From this foundation, everything follows
“We should all plant more trees,” says Penelope “Pepe” Maynard. She is looking out at majestic native oaks that seem to hold up the sky over her picturesque garden. “I am a firm believer in the English adage: plant a tree for any event.” As long as she can remember, she has marked family birthdays, deaths, and anniversaries by planting trees. Trees are the leitmotif of her gardening.
When she and her husband, John, acquired their eight-acre property on Hook Road in 1969, the oaks were there, so were dogwoods, but there was no garden, only a wooded tangle covering a steep incline along Mount Aspetong. “At the time, we were living in a New York City apartment with two small boys,” says Pepe. “I am not a city girl. We needed a place where the kids could run and I could dig in the earth.” Three years later they decided to build a house, a four-bedroom contemporary where the couple still lives. “The trouble with the architect’s design was it meant cutting trees,” says Pepe. A compromise was reached and only three trees had to come down. “We built around the other trees,” Pepe adds. To this day, inches outside a floor-to-ceiling living-room window, the tall spare trunk of an oak looms like a stately column in a stage set.
The house built, Pepe wanted a garden. Raised on a farm in East Africa, she learned about plants early. She trained at the New York Botanical Garden, worked on creating the Conservatory Garden in Central Park, and was designing gardens for friends. Now she set about putting in a small rock garden, a vegetable plot, and a peony border, while John began clearing the land below the house for trees and shrubs. John’s father gave them prize rhododendrons and hollies to plant. But, except for the peonies, deer ate everything. John, with a lawyer’s rational bent, concluded that the considerable cost to fence the property was worth it.
Once the deer barrier was up (it took two years to complete), planting could start in earnest. Pepe feels strongly that a garden should fit its site. “To be successful, it has to feather into its surroundings,” she says. For them, that meant a woodland garden that conformed to the rocky, sloping environs, with trees and shrubs as the key.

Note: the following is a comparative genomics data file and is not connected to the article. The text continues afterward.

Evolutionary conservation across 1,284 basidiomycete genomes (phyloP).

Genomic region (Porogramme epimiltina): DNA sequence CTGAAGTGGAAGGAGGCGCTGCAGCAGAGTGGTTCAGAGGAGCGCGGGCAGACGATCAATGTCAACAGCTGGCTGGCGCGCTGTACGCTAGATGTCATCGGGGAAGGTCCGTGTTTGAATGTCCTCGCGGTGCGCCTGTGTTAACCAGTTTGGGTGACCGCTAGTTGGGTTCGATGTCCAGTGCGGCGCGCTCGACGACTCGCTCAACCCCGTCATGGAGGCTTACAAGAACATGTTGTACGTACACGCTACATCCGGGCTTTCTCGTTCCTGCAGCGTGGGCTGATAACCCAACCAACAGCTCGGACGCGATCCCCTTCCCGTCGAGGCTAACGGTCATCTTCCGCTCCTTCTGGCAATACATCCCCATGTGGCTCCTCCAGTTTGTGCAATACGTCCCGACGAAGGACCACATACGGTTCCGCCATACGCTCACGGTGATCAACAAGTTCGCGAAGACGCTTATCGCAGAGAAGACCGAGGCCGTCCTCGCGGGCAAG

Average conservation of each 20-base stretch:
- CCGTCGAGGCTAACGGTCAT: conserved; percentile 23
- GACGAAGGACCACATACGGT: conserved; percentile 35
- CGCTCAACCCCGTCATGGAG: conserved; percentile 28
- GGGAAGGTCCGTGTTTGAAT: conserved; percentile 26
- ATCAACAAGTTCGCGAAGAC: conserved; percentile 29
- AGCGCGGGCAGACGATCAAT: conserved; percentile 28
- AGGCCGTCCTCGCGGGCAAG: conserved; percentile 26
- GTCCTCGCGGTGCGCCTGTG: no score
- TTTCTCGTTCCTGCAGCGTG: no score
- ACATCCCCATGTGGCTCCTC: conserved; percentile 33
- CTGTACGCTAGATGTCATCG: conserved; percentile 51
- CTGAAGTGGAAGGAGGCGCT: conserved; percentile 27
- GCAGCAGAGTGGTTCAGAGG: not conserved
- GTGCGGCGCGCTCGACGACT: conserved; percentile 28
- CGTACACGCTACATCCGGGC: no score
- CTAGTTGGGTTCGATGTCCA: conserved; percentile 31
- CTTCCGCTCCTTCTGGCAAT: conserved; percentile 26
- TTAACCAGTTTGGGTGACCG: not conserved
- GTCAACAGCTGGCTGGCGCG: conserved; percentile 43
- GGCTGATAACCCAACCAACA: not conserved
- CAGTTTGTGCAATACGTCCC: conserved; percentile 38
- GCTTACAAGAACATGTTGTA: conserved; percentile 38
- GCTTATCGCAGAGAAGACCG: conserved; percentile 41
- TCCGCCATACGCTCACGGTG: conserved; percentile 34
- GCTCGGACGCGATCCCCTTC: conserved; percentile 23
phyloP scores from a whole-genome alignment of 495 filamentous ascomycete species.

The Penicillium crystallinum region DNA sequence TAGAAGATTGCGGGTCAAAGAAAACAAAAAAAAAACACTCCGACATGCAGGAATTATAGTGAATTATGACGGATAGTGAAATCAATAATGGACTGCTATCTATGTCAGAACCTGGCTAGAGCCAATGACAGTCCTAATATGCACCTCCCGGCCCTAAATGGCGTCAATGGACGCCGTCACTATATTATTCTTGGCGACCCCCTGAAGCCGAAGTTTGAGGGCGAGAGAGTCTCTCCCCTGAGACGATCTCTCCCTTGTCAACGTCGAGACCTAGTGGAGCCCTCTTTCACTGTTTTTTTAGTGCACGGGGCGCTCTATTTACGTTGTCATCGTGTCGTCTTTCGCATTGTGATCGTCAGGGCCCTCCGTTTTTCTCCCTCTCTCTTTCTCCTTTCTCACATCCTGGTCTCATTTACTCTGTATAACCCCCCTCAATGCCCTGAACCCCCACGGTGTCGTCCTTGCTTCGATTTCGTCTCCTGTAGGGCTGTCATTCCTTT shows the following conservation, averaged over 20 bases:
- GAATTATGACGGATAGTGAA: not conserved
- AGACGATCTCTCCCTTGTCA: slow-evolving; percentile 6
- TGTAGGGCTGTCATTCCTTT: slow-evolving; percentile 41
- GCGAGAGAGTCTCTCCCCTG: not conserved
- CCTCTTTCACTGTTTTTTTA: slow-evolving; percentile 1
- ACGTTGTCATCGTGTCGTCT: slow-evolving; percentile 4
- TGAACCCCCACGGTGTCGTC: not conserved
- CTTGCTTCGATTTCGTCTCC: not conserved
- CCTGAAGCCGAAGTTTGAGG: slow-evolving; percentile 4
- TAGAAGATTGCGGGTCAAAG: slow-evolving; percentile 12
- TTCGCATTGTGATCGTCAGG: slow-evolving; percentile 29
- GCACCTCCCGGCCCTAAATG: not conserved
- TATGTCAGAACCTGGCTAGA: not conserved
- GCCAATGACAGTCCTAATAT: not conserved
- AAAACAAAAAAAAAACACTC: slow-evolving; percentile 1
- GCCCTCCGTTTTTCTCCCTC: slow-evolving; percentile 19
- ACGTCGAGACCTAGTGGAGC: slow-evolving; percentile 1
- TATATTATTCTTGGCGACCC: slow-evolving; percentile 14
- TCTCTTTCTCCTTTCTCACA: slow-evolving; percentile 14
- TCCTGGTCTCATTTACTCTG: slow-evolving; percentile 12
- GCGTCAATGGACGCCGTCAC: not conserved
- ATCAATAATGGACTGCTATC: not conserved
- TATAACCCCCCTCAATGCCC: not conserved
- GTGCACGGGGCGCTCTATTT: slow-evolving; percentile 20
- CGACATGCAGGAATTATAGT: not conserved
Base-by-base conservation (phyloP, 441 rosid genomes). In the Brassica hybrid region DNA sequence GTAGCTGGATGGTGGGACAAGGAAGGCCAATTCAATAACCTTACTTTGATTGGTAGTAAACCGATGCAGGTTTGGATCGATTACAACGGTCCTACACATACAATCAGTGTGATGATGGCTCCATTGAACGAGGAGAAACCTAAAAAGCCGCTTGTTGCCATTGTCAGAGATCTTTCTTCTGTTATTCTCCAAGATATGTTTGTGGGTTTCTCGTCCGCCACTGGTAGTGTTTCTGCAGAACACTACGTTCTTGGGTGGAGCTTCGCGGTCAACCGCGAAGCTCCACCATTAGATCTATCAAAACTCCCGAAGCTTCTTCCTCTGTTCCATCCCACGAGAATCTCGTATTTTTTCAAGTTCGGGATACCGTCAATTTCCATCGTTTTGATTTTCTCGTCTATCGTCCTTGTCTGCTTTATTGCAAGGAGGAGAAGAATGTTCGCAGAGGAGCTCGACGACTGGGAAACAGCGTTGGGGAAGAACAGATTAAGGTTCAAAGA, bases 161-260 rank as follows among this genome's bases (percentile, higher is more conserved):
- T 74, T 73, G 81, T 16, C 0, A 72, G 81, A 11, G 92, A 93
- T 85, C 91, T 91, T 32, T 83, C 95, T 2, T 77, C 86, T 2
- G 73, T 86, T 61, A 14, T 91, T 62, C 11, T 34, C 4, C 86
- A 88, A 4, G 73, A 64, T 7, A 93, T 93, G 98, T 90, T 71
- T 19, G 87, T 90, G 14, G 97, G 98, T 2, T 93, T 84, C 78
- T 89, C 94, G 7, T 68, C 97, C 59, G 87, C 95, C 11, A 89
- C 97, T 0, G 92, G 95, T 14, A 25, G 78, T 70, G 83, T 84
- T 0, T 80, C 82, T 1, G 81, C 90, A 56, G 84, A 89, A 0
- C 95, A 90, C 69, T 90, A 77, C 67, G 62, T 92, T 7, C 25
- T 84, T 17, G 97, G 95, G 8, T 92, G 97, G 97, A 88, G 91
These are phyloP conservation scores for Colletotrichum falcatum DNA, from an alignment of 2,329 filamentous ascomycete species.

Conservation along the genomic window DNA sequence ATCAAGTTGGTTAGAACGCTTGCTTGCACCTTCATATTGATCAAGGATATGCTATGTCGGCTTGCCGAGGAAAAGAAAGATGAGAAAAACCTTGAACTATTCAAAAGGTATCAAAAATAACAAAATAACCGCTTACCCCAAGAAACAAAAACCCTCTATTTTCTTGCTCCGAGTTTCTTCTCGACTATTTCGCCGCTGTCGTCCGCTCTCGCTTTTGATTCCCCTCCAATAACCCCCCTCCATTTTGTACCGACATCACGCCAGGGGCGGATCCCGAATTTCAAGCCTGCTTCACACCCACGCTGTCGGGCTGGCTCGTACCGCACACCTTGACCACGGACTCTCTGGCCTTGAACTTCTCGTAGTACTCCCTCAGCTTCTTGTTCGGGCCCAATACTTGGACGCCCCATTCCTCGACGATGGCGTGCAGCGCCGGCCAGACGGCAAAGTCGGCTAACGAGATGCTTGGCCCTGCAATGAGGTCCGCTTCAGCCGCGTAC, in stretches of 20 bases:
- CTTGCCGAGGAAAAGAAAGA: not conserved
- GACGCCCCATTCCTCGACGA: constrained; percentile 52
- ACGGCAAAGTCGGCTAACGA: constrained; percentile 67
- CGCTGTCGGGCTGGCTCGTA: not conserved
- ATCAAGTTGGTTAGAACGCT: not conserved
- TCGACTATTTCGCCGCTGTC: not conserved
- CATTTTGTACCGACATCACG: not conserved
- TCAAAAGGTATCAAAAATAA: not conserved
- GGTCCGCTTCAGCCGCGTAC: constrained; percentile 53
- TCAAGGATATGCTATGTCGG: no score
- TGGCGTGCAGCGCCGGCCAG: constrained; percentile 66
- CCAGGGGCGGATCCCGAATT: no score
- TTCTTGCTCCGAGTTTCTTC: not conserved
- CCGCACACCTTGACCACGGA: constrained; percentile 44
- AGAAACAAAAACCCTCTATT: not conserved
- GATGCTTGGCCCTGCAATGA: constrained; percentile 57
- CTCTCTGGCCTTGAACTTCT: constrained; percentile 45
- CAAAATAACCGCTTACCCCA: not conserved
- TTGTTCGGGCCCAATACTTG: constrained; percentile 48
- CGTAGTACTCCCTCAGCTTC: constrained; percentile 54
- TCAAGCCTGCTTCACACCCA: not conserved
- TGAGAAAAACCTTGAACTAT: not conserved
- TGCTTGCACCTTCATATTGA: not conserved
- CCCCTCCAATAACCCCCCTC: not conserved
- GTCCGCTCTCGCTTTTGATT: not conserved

Pepe selected trees for their shape, foliage, bark, or other aesthetic quality. Many are unusual. The katsura, a Japanese native, in the fall gives off a fragrance like caramelized sugar. A golden locust (Robinia pseudoacacia ‘Frisia’) is like a sunburst even on a cloudy day. There is a cedar of Lebanon (not many of those around), a Stewartia pseudocamellia with white camellia-like flowers and pink and gray bark, and Japanese maples with sinuous trunks and filigreed leaves. Franklinias and two splendid Southern magnolias, used to warmer climes, do well here because of the excellent drainage. Thanks to the downhill nature of the land, water runs off, and the roots are spared an accumulation of ice in winter.
Pepe replaced many of the native Cornus florida dogwoods that died out in the 1990s anthracnose pandemic, and also planted Asian Kousa dogwoods (large flowers and gorgeous bark) and a Cornus controversa ‘Variegata’ (creamy white on the leaf margins, like fresh-fallen snow). The tall canopies of the mature oaks, pruned every five years, maintain a dappled shade over the other trees. Evergreens add contrast. Pepe is particularly fond of the false cypresses (Chamaecyparis), such as the Alaska cedar that grows to 100 feet, and intensely green Thujas (Arborvita), for vertical accents. Many yew hedges, boxwoods, hollies, and firs (Abies koreana prostrata) whose needles are green on top, silver beneath, and produces purple cones!—are part of the panorama today.